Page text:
Yes, it is difficult. Though occasional aficionados of the process still seek out the old, classic ways of film, unfortunately, almost everyone now thinks what is on the wall is digital. They are not used to seeing silver gelatin prints, which have a have a well known and regarded archival history. In my experience, if a collector has a choice between a digital print or a Silver print of the same image, they usually opt for the Silver print. Even some museums are showing digital prints of classic photography as opposed to vintage prints. I recently saw some photographic images from Thomas Eakins at a local museum that were digital copies.
11) Let’s bring it back round to your new exhibit on March 2nd and Art Shay. Which image in this retrospective really speaks volumes, not only of Shay’s work but photography and the exhibit at drkrm?
There are far too many images in the Art Shay Retrospective to have one shot speak the loudest, but one of my favorites is this somewhat famous shot from the 1968 Democratic Convention in Chicago where police violently confronted demonstrators. It is of the marque of the Hilton Hotel that proclaims “Welcome Democrats.” Arrayed under the sign is a sidewalk corps of a dozen bayonet-lofting Guardsmen. Powerful stuff.
Art Shay has seen it all.
Interview by Ginger Liu
Art Shay – a retrospective runs from March 2 – April 6.
The opening reception is on March 2, 7-10pm.
There were no real surprises in the 85th Academy Awards. Ang Lee’s “Life of Pi” scored big with Oscars for direction, cinematography, visual effects and original score. Jennifer Lawrence, Christoph Waltz, Anne Hathaway, Adele and Daniel Day-Lewis all won gongs as did “Amour” for best foreign language film and “Argo” for best picture. All predicted.
Performance by an Actor in a Supporting Role
Alan Arkin in “Argo”
Robert De Niro in “Silver Linings Playbook”
Philip Seymour Hoffman in “The Master”
Tommy Lee Jones in “Lincoln”
* Christoph Waltz in “Django Unchained”
Best Animated Short Film
“Adam and Dog,” Minkyu Lee
“Fresh Guacamole,” PES
“Head Over Heels,” Timothy Reckart and Fodhla Cronin O’Reilly
“Maggie Simpson in ‘The Longest Daycare,’ ” David Silverman
* “Paperman,” John Kahrs
Best Animated Feature Film of the Year
* “Brave,” Mark Andrews and Brenda Chapman
“Frankenweenie,” Tim Burton
“ParaNorman,” Sam Fell and Chris Butler
“The Pirates! Band of Misfits,” Peter Lord
“Wreck-It Ralph,” Rich Moore
Achievement in Cinematography
“Anna Karenina,” Seamus McGarvey
“Django Unchained,” Robert Richardson
* “Life of Pi,” Claudio Miranda
“Lincoln,” Janusz Kaminski
“Skyfall,” Roger Deakins
Achievement in Visual Effects
“The Hobbit: An Unexpected Journey,” Joe Letteri, Eric Saindon, David Clayton and R. Christopher White
* “Life of Pi,” Bill Westenhofer, Guillaume Rocheron, Erik-Jan De Boer and Donald R. Elliott
“Marvel’s The Avengers,” Janek Sirrs, Jeff White, Guy Williams and Dan Sudick
“Prometheus,” Richard Stammers, Trevor Wood, Charley Henley and Martin Hill
“Snow White and the Huntsman,” Cedric Nicolas-Troyan, Philip Brennan, Neil Corbould and Michael Dawson
Achievement in Costume Design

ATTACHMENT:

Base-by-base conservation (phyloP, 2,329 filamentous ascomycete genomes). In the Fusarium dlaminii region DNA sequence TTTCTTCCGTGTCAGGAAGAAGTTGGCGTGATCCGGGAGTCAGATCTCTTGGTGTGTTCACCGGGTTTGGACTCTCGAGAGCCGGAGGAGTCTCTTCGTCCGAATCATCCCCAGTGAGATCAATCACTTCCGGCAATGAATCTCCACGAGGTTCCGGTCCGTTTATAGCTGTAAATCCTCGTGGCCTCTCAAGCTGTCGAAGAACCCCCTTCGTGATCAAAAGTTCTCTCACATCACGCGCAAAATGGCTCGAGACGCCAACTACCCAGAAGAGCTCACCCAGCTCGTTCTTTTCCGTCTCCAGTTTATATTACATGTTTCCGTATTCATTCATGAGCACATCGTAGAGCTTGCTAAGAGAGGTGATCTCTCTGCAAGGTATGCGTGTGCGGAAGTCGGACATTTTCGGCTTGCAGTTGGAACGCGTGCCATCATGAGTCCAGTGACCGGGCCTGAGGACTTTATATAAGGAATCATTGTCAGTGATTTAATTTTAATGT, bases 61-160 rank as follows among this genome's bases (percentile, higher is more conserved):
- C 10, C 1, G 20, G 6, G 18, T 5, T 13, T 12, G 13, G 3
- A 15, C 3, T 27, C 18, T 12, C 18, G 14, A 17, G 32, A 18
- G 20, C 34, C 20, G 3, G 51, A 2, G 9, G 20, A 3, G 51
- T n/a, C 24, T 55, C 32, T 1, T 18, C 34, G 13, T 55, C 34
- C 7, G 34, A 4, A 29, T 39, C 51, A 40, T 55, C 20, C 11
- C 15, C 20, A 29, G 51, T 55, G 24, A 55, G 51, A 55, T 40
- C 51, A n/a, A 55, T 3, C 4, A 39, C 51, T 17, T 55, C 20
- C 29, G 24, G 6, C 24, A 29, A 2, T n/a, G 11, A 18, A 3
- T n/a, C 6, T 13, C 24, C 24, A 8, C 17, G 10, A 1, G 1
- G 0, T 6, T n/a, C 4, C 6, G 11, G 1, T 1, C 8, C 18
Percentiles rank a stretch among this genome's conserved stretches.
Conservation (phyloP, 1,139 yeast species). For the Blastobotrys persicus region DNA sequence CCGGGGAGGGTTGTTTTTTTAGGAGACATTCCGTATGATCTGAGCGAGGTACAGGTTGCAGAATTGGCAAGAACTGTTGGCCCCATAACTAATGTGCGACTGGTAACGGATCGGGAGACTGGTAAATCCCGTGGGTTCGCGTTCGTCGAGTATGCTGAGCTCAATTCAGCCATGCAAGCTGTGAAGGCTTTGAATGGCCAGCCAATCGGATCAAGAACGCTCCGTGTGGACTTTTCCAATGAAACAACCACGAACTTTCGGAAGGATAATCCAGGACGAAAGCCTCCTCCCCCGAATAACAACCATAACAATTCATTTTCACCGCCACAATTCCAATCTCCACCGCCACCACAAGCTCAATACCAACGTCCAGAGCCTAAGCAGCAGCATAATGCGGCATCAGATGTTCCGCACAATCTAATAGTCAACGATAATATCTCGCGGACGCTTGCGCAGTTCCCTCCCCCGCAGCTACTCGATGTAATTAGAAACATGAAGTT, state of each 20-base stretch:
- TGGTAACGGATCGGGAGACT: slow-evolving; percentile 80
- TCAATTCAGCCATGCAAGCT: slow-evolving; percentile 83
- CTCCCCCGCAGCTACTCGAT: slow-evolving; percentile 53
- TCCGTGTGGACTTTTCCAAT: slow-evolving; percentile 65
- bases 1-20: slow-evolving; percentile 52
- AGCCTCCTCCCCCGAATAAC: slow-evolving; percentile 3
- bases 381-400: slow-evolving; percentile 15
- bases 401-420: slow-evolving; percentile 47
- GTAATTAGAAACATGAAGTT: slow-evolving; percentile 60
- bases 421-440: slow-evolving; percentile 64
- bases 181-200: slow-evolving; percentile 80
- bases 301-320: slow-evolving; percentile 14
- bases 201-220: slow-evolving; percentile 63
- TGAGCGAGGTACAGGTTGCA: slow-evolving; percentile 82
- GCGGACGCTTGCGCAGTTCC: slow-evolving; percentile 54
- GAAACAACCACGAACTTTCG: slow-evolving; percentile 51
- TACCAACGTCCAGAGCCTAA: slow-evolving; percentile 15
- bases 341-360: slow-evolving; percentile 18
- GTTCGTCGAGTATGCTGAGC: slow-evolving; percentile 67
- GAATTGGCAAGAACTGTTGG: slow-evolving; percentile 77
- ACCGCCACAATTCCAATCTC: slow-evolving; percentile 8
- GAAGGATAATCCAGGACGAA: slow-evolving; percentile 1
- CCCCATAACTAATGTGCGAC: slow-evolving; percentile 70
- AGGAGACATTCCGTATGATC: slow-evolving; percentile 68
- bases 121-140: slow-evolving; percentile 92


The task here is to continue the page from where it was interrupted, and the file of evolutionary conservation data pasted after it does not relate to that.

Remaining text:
* “Anna Karenina,” Jacqueline Durran
“Les Miserables,” Paco Delgado
“Lincoln,” Joanna Johnston
“Mirror Mirror,” Eiko Ishioka
“Snow White and the Huntsman,” Colleen Atwood
Achievement in Makeup and Hairstyling
“Hitchcock, “Howard Berger, Peter Montagna and Martin Samuel
“The Hobbit: An Unexpected Journey,” Peter Swords King, Rick Findlater and Tami Lane
* “Les Miserables,” Lisa Westcott and Julie Dartnell
Best Live-Action Short Film
“Asad,” Bryan Buckley and Mino Jarjoura
“Buzkashi Boys,” Sam French and Ariel Nasr
* “Curfew,” Shawn Christensen
“Death of a Shadow” (Dood van een Schaduw), Tom Van Avermaet and Ellen De Waele
“Henry,” Yan England
Best Documentary Short Subject
* “Inocente,” Sean Fine and Andrea Nix Fine
“Kings Point,” Sari Gilman and Jedd Wider
“Mondays at Racine,” Cynthia Wade and Robin Honan
“Open Heart,” Kief Davidson and Cori Shepherd Stern
“Redemption,” Jon Alpert and Matthew O’Neill
Best Documentary Feature
“5 Broken Cameras,” Emad Burnat and Guy Davidi
“The Gatekeepers,” Dror Moreh, Philippa Kowarsky and Estelle Fialon
“How to Survive a Plague,” David France and Howard Gertler
“The Invisible War,” Kirby Dick and Amy Ziering
* “Searching for Sugar Man,” Malik Bendjelloul and Simon Chinn
Best Foreign-Language Film
* “Amour,” Austria
“A Royal Affair,” Denmark
“War Witch,” Canada
Achievement in Sound Mixing
“Argo,” John Reitz, Gregg Rudloff and Jose Antonio Garcia
* “Les Miserables,” Andy Nelson, Mark Paterson and Simon Hayes
“Life of Pi,” Ron Bartlett, D.M. Hemphill and Drew Kunin
“Lincoln,” Andy Nelson, Gary Rydstrom and Ronald Judkins
“Skyfall,” Scott Millan, Greg P. Russell and Stuart Wilson
Achievement in Sound Editing (tie)
“Argo,” Erik Aadahl and Ethan Van der Ryn
“Django Unchained,” Wylie Stateman
“Life of Pi,” Eugene Gearty and Philip Stockton
* “Skyfall,” Per Hallberg and Karen Baker Landers
* “Zero Dark Thirty,” Paul N.J. Ottosson
Performance by an Actress in a Supporting Role
Amy Adams in “The Master”
Sally Field in “Lincoln”
* Anne Hathaway in “Les Miserables”
Helen Hunt in “The Sessions”
Jacki Weaver in “Silver Linings Playbook”
Achievement in Film Editing
* “Argo,” William Goldenberg
“Life of Pi,” Tim Squyres
“Lincoln,” Michael Kahn
“Silver Linings Playbook,” Jay Cassidy and Crispin Struthers
“Zero Dark Thirty,” Dylan Tichenor and William Goldenberg
Achievement in Production Design
“Anna Karenina,” production design: Sarah Greenwood; set decoration: Katie Spencer
“The Hobbit: An Unexpected Journey,” production design: Dan Hennah; set decoration: Ra Vincent and Simon Bright
“Les Miserables,” production design: Eve Stewart; set decoration: Anna Lynch-Robinson
“Life of Pi,” production design: David Gropman; set decoration: Anna Pinnock
* “Lincoln,” production design: Rick Carter; set decoration: Jim Erickson
Achievement in Music Written for Motion Pictures (Original Score)
“Anna Karenina,” Dario Marianelli
“Argo,” Alexandre Desplat
* “Life of Pi,” Mychael Danna
“Lincoln,” John Williams